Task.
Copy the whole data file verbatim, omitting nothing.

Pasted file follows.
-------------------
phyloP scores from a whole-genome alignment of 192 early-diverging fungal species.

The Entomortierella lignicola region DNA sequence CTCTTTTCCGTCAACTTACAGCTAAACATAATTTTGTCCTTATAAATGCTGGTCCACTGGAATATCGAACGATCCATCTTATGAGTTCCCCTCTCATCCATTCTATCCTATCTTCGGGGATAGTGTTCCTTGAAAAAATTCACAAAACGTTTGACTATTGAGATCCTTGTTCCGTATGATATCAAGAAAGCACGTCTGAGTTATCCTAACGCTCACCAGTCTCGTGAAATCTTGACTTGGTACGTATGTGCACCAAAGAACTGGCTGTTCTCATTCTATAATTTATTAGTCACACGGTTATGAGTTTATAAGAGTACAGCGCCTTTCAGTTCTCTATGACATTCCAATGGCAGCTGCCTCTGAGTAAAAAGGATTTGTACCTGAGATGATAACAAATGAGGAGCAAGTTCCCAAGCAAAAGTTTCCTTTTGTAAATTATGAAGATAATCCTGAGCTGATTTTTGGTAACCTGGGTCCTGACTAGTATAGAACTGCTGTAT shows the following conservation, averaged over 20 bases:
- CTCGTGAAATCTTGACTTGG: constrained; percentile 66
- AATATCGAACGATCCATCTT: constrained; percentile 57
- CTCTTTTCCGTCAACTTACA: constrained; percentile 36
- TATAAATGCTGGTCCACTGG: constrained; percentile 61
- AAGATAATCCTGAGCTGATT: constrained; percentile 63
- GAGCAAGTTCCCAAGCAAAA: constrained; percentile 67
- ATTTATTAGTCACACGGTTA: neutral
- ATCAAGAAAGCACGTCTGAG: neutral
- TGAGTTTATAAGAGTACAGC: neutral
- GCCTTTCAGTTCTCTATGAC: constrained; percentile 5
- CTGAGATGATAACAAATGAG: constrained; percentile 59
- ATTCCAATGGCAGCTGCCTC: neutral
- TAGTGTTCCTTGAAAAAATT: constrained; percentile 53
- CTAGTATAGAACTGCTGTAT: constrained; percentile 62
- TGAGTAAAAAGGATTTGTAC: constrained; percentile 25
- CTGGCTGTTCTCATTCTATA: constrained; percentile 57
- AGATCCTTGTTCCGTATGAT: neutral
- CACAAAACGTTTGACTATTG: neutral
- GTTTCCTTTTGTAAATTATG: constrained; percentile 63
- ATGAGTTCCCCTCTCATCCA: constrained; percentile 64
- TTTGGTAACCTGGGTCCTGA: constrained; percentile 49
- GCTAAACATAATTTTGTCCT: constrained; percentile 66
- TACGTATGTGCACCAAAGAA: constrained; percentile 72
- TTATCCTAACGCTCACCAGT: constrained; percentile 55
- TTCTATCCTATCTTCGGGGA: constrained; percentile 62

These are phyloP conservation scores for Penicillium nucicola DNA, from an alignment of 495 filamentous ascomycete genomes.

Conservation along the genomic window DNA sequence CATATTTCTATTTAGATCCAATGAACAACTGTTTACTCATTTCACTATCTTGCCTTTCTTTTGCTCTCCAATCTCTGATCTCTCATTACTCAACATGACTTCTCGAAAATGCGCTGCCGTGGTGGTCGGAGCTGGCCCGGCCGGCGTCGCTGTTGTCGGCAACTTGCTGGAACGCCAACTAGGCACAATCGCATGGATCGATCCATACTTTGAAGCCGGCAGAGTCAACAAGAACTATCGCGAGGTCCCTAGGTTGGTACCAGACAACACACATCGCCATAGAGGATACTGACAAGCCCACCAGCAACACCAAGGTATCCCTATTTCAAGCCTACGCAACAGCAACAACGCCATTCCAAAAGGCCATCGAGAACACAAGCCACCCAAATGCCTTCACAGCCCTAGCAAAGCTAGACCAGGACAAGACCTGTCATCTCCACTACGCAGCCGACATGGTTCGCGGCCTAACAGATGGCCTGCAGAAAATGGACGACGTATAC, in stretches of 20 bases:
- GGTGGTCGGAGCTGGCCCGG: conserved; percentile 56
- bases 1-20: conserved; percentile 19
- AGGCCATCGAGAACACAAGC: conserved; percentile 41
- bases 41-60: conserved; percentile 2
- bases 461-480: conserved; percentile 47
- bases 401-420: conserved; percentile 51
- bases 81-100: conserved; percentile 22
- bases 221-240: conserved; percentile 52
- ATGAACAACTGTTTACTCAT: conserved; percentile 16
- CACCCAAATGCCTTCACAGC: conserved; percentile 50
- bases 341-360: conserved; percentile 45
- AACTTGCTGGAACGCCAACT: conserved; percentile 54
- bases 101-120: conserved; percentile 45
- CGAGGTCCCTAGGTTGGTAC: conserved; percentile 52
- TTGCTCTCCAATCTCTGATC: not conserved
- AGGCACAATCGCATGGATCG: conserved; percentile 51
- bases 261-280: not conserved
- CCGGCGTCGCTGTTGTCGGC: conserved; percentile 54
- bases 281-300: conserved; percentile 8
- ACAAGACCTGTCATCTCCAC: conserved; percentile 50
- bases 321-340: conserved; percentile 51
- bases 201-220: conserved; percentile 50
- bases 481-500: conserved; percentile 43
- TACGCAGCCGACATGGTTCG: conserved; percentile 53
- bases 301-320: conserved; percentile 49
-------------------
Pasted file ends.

phyloP scores from a whole-genome alignment of 192 early-diverging fungal species.

The Entomortierella lignicola region DNA sequence CTCTTTTCCGTCAACTTACAGCTAAACATAATTTTGTCCTTATAAATGCTGGTCCACTGGAATATCGAACGATCCATCTTATGAGTTCCCCTCTCATCCATTCTATCCTATCTTCGGGGATAGTGTTCCTTGAAAAAATTCACAAAACGTTTGACTATTGAGATCCTTGTTCCGTATGATATCAAGAAAGCACGTCTGAGTTATCCTAACGCTCACCAGTCTCGTGAAATCTTGACTTGGTACGTATGTGCACCAAAGAACTGGCTGTTCTCATTCTATAATTTATTAGTCACACGGTTATGAGTTTATAAGAGTACAGCGCCTTTCAGTTCTCTATGACATTCCAATGGCAGCTGCCTCTGAGTAAAAAGGATTTGTACCTGAGATGATAACAAATGAGGAGCAAGTTCCCAAGCAAAAGTTTCCTTTTGTAAATTATGAAGATAATCCTGAGCTGATTTTTGGTAACCTGGGTCCTGACTAGTATAGAACTGCTGTAT shows the following conservation, averaged over 20 bases:
- CTCGTGAAATCTTGACTTGG: constrained; percentile 66
- AATATCGAACGATCCATCTT: constrained; percentile 57
- CTCTTTTCCGTCAACTTACA: constrained; percentile 36
- TATAAATGCTGGTCCACTGG: constrained; percentile 61
- AAGATAATCCTGAGCTGATT: constrained; percentile 63
- GAGCAAGTTCCCAAGCAAAA: constrained; percentile 67
- ATTTATTAGTCACACGGTTA: neutral
- ATCAAGAAAGCACGTCTGAG: neutral
- TGAGTTTATAAGAGTACAGC: neutral
- GCCTTTCAGTTCTCTATGAC: constrained; percentile 5
- CTGAGATGATAACAAATGAG: constrained; percentile 59
- ATTCCAATGGCAGCTGCCTC: neutral
- TAGTGTTCCTTGAAAAAATT: constrained; percentile 53
- CTAGTATAGAACTGCTGTAT: constrained; percentile 62
- TGAGTAAAAAGGATTTGTAC: constrained; percentile 25
- CTGGCTGTTCTCATTCTATA: constrained; percentile 57
- AGATCCTTGTTCCGTATGAT: neutral
- CACAAAACGTTTGACTATTG: neutral
- GTTTCCTTTTGTAAATTATG: constrained; percentile 63
- ATGAGTTCCCCTCTCATCCA: constrained; percentile 64
- TTTGGTAACCTGGGTCCTGA: constrained; percentile 49
- GCTAAACATAATTTTGTCCT: constrained; percentile 66
- TACGTATGTGCACCAAAGAA: constrained; percentile 72
- TTATCCTAACGCTCACCAGT: constrained; percentile 55
- TTCTATCCTATCTTCGGGGA: constrained; percentile 62

These are phyloP conservation scores for Penicillium nucicola DNA, from an alignment of 495 filamentous ascomycete genomes.

Conservation along the genomic window DNA sequence CATATTTCTATTTAGATCCAATGAACAACTGTTTACTCATTTCACTATCTTGCCTTTCTTTTGCTCTCCAATCTCTGATCTCTCATTACTCAACATGACTTCTCGAAAATGCGCTGCCGTGGTGGTCGGAGCTGGCCCGGCCGGCGTCGCTGTTGTCGGCAACTTGCTGGAACGCCAACTAGGCACAATCGCATGGATCGATCCATACTTTGAAGCCGGCAGAGTCAACAAGAACTATCGCGAGGTCCCTAGGTTGGTACCAGACAACACACATCGCCATAGAGGATACTGACAAGCCCACCAGCAACACCAAGGTATCCCTATTTCAAGCCTACGCAACAGCAACAACGCCATTCCAAAAGGCCATCGAGAACACAAGCCACCCAAATGCCTTCACAGCCCTAGCAAAGCTAGACCAGGACAAGACCTGTCATCTCCACTACGCAGCCGACATGGTTCGCGGCCTAACAGATGGCCTGCAGAAAATGGACGACGTATAC, in stretches of 20 bases:
- GGTGGTCGGAGCTGGCCCGG: conserved; percentile 56
- bases 1-20: conserved; percentile 19
- AGGCCATCGAGAACACAAGC: conserved; percentile 41
- bases 41-60: conserved; percentile 2
- bases 461-480: conserved; percentile 47
- bases 401-420: conserved; percentile 51
- bases 81-100: conserved; percentile 22
- bases 221-240: conserved; percentile 52
- ATGAACAACTGTTTACTCAT: conserved; percentile 16
- CACCCAAATGCCTTCACAGC: conserved; percentile 50
- bases 341-360: conserved; percentile 45
- AACTTGCTGGAACGCCAACT: conserved; percentile 54
- bases 101-120: conserved; percentile 45
- CGAGGTCCCTAGGTTGGTAC: conserved; percentile 52
- TTGCTCTCCAATCTCTGATC: not conserved
- AGGCACAATCGCATGGATCG: conserved; percentile 51
- bases 261-280: not conserved
- CCGGCGTCGCTGTTGTCGGC: conserved; percentile 54
- bases 281-300: conserved; percentile 8
- ACAAGACCTGTCATCTCCAC: conserved; percentile 50
- bases 321-340: conserved; percentile 51
- bases 201-220: conserved; percentile 50
- bases 481-500: conserved; percentile 43
- TACGCAGCCGACATGGTTCG: conserved; percentile 53
- bases 301-320: conserved; percentile 49